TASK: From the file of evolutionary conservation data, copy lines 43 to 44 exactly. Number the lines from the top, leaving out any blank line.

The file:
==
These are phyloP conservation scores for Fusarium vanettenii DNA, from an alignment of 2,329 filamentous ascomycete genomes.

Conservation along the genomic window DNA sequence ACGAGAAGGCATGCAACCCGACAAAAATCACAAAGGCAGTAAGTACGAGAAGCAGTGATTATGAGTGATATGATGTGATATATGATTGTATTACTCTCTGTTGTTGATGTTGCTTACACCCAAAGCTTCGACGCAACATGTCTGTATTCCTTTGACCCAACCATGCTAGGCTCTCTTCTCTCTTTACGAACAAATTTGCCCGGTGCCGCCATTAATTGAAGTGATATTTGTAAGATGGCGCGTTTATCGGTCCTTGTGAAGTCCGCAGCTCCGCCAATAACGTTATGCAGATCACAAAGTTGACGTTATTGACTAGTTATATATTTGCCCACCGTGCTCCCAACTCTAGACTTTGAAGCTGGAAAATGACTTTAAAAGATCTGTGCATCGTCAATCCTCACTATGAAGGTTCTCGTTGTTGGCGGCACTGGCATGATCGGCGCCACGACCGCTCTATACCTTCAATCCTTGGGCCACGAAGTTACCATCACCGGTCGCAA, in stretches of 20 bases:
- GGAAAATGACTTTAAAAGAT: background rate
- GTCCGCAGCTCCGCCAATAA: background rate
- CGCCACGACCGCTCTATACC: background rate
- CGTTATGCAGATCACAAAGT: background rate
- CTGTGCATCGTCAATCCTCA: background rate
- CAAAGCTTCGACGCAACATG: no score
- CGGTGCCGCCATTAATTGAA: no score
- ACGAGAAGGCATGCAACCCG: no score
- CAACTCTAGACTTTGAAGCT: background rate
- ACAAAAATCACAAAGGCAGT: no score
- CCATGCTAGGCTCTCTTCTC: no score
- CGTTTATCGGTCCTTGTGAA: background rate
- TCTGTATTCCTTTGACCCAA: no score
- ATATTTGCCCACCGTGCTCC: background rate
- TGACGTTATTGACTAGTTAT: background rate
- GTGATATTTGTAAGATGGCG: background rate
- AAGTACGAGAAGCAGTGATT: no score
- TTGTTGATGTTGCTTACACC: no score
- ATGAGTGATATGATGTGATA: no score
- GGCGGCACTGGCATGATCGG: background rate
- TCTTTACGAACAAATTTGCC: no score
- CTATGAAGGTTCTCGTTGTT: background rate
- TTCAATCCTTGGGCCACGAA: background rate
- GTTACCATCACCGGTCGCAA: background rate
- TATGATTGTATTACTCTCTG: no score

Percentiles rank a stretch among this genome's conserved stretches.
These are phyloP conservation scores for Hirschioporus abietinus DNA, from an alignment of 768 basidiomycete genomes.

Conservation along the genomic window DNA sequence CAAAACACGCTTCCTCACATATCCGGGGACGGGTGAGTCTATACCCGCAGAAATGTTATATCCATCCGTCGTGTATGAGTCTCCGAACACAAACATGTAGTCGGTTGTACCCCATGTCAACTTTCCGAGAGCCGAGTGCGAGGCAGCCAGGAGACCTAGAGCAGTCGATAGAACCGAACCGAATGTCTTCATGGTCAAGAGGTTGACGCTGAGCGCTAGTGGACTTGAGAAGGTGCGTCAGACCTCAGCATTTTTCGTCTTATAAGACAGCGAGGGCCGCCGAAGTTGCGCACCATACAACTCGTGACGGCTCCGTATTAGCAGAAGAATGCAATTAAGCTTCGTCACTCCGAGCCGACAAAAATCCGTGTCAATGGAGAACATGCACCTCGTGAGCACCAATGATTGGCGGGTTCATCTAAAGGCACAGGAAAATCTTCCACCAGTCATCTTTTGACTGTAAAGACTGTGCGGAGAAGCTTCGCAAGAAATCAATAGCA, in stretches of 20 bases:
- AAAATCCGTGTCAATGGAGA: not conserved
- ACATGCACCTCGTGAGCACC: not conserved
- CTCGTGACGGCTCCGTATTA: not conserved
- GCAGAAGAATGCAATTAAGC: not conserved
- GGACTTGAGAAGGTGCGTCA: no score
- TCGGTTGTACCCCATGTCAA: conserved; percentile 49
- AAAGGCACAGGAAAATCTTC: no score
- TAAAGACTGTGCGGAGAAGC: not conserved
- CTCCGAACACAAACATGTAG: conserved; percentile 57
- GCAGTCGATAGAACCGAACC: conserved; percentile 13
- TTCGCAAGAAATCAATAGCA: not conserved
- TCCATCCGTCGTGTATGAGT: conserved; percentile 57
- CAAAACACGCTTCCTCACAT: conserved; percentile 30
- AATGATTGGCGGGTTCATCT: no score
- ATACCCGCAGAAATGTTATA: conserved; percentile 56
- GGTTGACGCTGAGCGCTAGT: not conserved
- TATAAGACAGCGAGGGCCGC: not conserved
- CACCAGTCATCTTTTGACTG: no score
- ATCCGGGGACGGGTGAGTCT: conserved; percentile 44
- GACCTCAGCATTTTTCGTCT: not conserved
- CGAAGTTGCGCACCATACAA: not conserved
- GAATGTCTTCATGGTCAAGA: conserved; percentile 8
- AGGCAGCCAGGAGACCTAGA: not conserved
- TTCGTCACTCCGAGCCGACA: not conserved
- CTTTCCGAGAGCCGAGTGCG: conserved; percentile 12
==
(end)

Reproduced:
- CAAAACACGCTTCCTCACAT: conserved; percentile 30
- AATGATTGGCGGGTTCATCT: no score